Beginning on Nov. 2, 2011, CNN, CBS and ABC online all reported of the strike that was about to take place in Oakland, Calif. CNN reported that Tim Simons, the organizer of Occupy Oakland, stated that this movement is a “warning shot to the 1%” – referring to those who are held as the wealthiest in the country.
This quote was the one that inspired much of the writings from each of the sources on that Wednesday. Each journalist reporting about the beginnings of this strike referred to the protests as peaceful, as they were at that time. All three recorded the protest from a positive view, although the Oct. 25 injury to Iraq war veteran Scott Olsen caused a rift in the way that many people perceived the Oakland police.
Looking at these three initial stories, it was hard to see the way in which the reporters contrasted in their views. All three represented a straightforward article with ideas based on facts about the movement. Similarly, each of the journalists used some sort of pathos when writing about Scott Olsen – as they gathered quotes from the people on the streets to show how much of an inspiration he was to many other war veterans.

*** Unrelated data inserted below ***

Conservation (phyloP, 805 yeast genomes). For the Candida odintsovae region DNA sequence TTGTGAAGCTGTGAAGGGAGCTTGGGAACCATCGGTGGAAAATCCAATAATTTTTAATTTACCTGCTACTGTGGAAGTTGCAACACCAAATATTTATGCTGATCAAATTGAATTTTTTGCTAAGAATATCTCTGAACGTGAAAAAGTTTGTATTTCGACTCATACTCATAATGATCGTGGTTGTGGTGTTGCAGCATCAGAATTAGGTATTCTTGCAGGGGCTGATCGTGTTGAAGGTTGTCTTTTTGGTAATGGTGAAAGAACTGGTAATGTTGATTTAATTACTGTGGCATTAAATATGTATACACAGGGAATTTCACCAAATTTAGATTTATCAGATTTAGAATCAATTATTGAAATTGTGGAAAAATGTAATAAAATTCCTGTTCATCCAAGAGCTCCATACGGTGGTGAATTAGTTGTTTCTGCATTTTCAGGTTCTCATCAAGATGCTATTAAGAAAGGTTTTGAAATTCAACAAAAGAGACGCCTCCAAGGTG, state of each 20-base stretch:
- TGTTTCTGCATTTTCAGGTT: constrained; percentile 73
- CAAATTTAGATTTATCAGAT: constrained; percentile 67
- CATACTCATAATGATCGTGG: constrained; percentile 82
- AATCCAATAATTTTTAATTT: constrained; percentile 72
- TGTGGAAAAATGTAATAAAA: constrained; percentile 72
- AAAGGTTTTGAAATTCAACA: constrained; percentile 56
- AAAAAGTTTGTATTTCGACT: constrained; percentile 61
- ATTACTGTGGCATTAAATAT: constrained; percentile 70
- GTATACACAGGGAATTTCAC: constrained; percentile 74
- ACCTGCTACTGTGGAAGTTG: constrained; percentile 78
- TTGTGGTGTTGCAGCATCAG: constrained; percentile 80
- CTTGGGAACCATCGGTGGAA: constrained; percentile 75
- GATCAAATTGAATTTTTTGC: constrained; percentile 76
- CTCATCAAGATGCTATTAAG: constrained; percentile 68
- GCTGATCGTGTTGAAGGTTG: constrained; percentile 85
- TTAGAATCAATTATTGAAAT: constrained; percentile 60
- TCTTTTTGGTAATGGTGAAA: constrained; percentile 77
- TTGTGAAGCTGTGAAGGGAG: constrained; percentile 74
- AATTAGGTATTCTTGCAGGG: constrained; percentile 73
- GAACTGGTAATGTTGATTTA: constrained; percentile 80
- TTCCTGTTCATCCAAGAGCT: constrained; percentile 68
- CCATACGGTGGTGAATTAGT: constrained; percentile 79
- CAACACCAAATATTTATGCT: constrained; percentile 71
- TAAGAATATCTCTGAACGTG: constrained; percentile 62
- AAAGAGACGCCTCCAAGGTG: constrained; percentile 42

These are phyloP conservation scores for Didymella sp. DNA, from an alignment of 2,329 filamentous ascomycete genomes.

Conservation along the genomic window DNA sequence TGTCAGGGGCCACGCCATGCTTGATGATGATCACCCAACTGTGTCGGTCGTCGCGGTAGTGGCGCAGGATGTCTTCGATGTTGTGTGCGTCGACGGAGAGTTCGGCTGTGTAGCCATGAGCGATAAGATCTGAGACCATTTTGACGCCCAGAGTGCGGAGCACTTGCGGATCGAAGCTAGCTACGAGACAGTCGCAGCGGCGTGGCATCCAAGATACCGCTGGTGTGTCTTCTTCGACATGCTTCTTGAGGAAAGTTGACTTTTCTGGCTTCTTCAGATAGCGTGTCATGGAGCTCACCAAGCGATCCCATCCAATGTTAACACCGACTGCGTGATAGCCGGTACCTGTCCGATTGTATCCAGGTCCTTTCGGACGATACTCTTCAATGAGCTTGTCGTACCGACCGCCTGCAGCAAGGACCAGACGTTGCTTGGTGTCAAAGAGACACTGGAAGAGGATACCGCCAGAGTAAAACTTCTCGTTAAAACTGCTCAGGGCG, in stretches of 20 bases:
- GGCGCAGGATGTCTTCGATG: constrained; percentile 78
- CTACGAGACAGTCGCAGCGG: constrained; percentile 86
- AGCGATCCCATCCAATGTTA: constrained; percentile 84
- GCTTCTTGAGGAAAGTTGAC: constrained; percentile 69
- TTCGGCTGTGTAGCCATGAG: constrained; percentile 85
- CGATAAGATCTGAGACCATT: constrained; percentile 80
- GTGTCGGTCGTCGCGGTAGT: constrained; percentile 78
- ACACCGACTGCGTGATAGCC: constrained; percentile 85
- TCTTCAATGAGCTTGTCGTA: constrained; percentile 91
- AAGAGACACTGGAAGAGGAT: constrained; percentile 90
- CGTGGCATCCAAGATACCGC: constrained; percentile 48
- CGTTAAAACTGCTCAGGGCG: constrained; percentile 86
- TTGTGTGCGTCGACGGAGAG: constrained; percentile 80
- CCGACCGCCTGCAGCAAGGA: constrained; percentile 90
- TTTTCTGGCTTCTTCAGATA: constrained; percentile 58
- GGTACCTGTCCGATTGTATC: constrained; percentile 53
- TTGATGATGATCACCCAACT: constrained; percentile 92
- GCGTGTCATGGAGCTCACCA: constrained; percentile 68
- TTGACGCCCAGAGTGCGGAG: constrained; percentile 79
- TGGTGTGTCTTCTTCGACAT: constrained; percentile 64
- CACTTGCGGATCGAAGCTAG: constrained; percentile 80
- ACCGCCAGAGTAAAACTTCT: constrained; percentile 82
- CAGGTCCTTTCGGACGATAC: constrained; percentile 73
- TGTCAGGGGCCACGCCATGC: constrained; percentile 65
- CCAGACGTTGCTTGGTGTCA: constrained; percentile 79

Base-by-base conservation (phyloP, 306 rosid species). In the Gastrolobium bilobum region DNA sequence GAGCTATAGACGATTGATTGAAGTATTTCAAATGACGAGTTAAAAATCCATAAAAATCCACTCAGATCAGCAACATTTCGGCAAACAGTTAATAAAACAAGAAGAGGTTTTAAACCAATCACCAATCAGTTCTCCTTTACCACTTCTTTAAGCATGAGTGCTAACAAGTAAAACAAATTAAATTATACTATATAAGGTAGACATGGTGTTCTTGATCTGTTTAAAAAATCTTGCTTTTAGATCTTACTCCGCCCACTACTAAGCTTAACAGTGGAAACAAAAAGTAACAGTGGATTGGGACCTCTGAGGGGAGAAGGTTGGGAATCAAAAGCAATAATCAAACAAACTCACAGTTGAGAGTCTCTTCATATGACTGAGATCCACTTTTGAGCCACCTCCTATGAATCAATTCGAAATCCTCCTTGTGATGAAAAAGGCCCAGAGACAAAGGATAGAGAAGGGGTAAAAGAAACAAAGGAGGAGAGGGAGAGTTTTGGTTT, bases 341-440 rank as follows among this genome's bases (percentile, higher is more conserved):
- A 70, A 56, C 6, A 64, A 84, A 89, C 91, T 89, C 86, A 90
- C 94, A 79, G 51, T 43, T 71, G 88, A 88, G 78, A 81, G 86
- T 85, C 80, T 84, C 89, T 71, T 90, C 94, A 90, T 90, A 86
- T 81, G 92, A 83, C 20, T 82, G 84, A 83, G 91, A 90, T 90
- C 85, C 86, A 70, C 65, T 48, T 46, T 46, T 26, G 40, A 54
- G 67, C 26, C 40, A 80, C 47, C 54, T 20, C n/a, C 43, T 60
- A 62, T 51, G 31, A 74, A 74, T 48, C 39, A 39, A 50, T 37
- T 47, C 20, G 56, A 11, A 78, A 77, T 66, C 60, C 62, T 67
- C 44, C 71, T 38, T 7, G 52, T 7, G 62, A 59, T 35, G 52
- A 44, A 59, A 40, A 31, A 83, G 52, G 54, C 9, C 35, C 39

Moving into the next few days in November, reports of the protest turn sour as violence started to spring up between the demonstrators and the Oakland police. Throughout the different articles that were put out over this time period, CNN was very factual in all that they reported. It was hard to find much bias in the way that the journalists portrayed the information they sought out from the situation as well as the people involved. During the first day of the violence, CNN put out an article titled, “Oakland, NYC occupiers see violence, legal action.”
Following from a very direct title was a straightforward representation of what happened that day in Oakland. CNN was quite consistent in their reporting in this way. Looking onto the articles from ABC News, it was evident that the articles – though many not written by the same author – contained titles that suggested a more emotional appeal. For example on Nov. 3, Julia Kathan of ABC wrote an article entitled, “Occupy Protestors, Cops Struggle to Balance Conflict with Sympathies.” This title, as well as the many that followed, contained some sort of emotional appeal that gained the reader’s interest in a sort of way that was entertaining.
Jasmine Fitzgerald, a student at Colorado Christian University, examined a week’s worth of news coverage in November 2011 from CNN, CBS and ABC online, regarding the Occupy Oakland protests and clashes with police. Part of her analysis is above. She wrote this for our News21 course on “Persuasion and News in the 21st Century.”